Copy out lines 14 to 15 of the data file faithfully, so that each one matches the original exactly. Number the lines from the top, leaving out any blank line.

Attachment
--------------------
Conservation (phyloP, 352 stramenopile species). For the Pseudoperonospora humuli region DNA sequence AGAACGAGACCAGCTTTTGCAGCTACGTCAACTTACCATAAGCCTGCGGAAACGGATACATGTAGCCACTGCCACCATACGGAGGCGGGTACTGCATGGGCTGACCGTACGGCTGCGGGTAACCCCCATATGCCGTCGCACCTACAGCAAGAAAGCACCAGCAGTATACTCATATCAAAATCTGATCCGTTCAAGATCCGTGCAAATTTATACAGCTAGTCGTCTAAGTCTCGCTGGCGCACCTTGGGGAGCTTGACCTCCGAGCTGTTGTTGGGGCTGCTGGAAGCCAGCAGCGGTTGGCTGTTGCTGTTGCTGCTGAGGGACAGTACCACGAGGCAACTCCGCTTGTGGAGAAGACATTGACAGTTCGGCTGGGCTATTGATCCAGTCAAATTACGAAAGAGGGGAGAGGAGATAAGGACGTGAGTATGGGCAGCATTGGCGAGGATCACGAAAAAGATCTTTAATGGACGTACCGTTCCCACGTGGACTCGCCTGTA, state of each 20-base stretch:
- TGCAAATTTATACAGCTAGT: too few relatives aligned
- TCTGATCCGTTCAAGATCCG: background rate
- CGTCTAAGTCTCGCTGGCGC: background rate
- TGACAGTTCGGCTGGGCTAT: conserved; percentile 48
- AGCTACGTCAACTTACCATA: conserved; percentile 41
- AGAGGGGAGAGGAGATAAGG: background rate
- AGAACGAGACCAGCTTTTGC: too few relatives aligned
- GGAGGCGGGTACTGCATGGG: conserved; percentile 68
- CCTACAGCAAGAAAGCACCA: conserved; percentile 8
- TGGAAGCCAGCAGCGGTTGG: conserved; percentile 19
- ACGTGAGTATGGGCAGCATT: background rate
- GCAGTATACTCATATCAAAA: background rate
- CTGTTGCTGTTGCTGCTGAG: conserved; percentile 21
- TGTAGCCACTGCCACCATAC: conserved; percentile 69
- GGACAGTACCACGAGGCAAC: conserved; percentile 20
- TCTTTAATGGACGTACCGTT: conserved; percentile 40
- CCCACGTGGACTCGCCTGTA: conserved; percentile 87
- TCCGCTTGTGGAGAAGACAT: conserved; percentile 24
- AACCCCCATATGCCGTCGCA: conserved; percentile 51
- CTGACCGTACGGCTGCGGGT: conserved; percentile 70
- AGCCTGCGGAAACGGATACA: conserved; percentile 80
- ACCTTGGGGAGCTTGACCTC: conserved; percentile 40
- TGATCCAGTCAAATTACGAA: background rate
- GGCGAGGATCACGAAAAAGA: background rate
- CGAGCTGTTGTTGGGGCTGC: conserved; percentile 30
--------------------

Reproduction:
- CTGTTGCTGTTGCTGCTGAG: conserved; percentile 21
- TGTAGCCACTGCCACCATAC: conserved; percentile 69